The same rational applies for $H_{(2)}$. However, Since $H_{(1)}$ already rejected, it sufficient to reject all the intersection sub-families of $H_{(2)}$ without $H_{(1)}$. Once $P_{(2)}\leq\alpha/(m-1)$ holds all the intersections that contains $H_{(2)}$ are rejected.

The same applies for each $1\leq i \leq m$.

## Example

Consider four null hypotheses $H_1,...,H_4$ with unadjusted p-values $p_1=0.01$, $p_2=0.04$, $p_3=0.03$ and $p_4=0.005$, to be tested at significance level $\alpha=0.05$. Since the procedure is step-down, we first test $H_4=H_{(1)}$, which has the smallest p-value $p_4=p_{(1)}=0.005$. The p-value is compared to $\alpha/4=0.0125$, the null hypothesis is rejected and we continue to the next one. Since $p_1=p_{(2)}=0.01<0.0167=\alpha/3$ we reject $H_1=H_{(2)}$ as well and continue. The next hypothesis $H_3$ is not rejected since $p_3=p_{(3)}=0.03 > 0.025=\alpha/2$. We stop testing and conclude that $H_1$ and $H_4$ are rejected and $H_2$ and $H_3$ are not rejected while controlling the Family Wise Error Rate at level $\alpha=0.05$. Note that even though $p_2=p_{(4)}=0.04 < 0.05=\alpha$ applies, $H_2$ is not rejected. This is because the testing procedure stops once there is no rejection.

## Extensions

The Holm–Bonferroni method is an example of a closed test procedure.[3] As such, it controls the familywise error rate for all the k hypotheses at level α in the strong sense. Each intersection is tested using the simple Bonferroni test.

The adjusted P-values for Holm–Bonferroni method are:

$\widetilde{p}_{(i)}=\max_{j\leq i}\left\{ (m-j+1)p_{(j)}\right\} _{1}$, where $\{x\}_{1}\equiv \min(x,1)$.

In the earlier example , the adjusted p-values are $\widetilde{p}_1 = 0.03$, $\widetilde{p}_2 = 0.06$, $\widetilde{p}_3 = 0.06$ and $\widetilde{p}_4 = 0.02$. Only hypotheses $H_1$ and $H_4$ are rejected at level $\alpha=0.05$.

### Šidák version

Main article: Šidák correction

When hypotheses are independent, it is possible to replace $\frac{\alpha}{m},\frac{\alpha}{m-1},...,\frac{\alpha}{1}$ with:

$1-(1-\alpha)^{1/m},1-(1-\alpha)^{1/(m-1)},...,1-(1-\alpha)^{1}$

resulting in a slightly more powerful test.

### Weighted version

Let $P_{(1)},...,P_{(m)}$ be the ordered unadjusted p-values. Let $H_{(i)}$, $0\leq w_{(i)}$ correspond to $P_{(i)}$. Reject $H_{(i)}$ as long as

$P_{(j)}\leq\frac{w_{(j)}}{\sum^m_{k=j}{w_{(k)}}}\alpha,\quad j=1,...,i$

adjusted p-values: The adjusted weighted p-value are[citation needed]: $\widetilde{p}_{(i)}=\max_{j\leq i}\left\{\frac{\sum^m_{k=j}{w_{(k)}}}{w_{(j)}} p_{(j)}\right\} _{1}$, where $\{x\}_{1}\equiv \min(x,1)$.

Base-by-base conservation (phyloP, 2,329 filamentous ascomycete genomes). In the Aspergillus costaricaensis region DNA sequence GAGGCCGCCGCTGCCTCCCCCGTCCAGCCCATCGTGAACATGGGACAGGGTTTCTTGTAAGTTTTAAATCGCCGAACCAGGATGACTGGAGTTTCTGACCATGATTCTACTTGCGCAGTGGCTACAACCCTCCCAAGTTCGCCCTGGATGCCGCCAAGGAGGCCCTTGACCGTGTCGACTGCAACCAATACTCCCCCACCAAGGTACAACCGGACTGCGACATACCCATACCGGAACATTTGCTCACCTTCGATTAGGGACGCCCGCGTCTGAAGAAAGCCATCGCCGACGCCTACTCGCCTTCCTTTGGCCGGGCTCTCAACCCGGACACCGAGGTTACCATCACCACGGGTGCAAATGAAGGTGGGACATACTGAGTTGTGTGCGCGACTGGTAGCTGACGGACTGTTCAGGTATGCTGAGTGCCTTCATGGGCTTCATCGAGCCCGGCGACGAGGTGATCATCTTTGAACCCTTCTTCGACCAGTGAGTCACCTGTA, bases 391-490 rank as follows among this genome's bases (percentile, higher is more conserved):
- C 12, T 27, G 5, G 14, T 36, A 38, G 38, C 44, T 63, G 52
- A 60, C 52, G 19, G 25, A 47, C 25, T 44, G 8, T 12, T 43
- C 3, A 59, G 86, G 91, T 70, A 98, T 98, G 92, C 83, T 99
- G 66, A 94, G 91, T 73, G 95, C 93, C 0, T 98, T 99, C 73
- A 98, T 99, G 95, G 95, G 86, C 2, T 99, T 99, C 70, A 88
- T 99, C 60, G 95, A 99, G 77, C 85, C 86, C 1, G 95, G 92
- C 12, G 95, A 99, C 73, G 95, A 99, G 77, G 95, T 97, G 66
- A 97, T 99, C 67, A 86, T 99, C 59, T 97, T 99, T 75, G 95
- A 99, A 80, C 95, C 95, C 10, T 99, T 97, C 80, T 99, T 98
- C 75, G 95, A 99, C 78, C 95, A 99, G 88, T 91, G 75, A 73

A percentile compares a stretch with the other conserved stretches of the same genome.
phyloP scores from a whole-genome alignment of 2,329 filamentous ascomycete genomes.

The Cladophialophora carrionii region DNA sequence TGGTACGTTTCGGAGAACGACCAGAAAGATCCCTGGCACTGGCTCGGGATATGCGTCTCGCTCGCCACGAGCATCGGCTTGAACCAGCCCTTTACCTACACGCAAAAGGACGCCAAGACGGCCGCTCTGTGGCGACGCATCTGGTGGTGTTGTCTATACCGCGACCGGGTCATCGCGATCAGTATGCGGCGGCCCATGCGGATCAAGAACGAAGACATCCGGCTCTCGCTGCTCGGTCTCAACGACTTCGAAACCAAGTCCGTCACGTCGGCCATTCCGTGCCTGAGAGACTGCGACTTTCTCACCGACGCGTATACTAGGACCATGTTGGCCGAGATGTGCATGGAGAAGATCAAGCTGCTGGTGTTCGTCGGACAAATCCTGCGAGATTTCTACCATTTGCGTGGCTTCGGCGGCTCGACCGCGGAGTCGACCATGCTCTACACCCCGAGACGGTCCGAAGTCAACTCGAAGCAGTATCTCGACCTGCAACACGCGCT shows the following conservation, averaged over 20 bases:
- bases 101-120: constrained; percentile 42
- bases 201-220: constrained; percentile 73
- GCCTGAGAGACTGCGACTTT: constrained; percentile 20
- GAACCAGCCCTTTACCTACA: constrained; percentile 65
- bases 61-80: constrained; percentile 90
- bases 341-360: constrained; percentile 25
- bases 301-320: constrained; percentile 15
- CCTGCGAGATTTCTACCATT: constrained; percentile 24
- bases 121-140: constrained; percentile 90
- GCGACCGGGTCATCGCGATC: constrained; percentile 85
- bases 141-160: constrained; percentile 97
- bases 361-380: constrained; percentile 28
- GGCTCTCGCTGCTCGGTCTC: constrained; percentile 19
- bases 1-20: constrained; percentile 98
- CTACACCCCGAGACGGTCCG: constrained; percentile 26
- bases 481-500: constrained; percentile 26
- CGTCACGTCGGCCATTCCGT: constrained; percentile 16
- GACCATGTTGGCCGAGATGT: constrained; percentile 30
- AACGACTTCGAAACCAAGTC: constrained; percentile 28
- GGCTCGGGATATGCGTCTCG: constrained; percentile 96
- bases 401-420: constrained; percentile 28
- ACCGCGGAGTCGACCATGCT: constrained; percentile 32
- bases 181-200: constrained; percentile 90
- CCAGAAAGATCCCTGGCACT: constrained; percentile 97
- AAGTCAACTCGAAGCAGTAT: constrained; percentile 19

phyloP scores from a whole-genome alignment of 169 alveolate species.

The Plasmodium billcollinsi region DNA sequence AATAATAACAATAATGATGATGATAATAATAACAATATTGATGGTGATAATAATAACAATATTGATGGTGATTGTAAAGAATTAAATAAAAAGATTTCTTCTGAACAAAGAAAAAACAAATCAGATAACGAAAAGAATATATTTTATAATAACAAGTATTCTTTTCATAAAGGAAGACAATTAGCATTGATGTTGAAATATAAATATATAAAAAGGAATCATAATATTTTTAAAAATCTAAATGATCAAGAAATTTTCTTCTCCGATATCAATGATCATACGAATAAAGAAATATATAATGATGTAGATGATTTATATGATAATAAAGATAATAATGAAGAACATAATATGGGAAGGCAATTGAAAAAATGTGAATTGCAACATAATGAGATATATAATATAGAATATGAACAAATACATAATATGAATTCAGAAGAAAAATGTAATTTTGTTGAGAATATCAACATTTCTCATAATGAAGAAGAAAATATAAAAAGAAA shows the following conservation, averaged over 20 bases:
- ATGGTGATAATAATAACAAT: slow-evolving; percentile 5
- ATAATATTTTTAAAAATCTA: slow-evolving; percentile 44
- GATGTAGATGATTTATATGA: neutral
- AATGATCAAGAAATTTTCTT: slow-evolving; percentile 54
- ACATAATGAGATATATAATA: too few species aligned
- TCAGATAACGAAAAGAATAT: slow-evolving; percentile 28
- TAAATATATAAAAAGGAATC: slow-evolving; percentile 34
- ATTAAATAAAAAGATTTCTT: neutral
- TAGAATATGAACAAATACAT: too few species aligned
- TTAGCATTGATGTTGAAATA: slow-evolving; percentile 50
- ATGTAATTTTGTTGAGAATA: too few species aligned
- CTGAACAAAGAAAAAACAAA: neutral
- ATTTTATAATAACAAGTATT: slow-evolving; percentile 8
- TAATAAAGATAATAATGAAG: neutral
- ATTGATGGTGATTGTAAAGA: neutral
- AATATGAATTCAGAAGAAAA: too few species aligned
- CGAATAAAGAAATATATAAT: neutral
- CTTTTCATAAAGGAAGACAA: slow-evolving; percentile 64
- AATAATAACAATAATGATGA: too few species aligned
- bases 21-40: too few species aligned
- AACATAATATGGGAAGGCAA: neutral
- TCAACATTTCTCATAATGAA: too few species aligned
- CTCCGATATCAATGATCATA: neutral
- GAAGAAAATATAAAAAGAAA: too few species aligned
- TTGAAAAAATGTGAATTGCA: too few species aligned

A hypothesis is rejected at level α if and only if its adjusted p-value is less than α. In the earlier example using equal weights, the adjusted p-values are 0.03, 0.06, 0.06, and 0.02. This is another way to see that using α = 0.05, only hypotheses one and four are rejected by this procedure.

## Alternatives and usage

Holm–Bonferroni method is uniformly more powerful than the classic Bonferroni correction. Since no assumptions required, it can always substitute the Bonferroni correction. However, it is not the best simultaneous inference controlling procedure available. There are many other methods that intend to control the family-wise error rate, many of them are more powerful than Holm-Bonferroni. Among those there is the Hochberg procedure (1988) and Hommel procedure [4] .

In Hochberg procedure rejection of $H_{(1)} \ldots H_{(k)}$ is made after finding the maximal index $k$ such that $P_{(k)} \leq \frac{\alpha}{m+1-k}$. Thus, The Hochberg procedure is more powerful by construction. However, The Hochberg procedure require the hypotheses to be independent (or under some forms of positive dependence), while Holm-Bonferroni can be applied with no further assumptions on the data.

## Bonferroni contribution

Carlo Emilio Bonferroni did not take part in inventing the method described here. Holm originally called the method the "sequentially rejective Bonferroni test", and it became known as Holm-Bonferroni only after some time. Holm's motives for naming his method after Bonferroni are explained in the original paper: "The use of the Boole inequality within multiple inference theory is usually called the Bonferroni technique, and for this reason we will call our test the sequentially rejective Bonferroni test."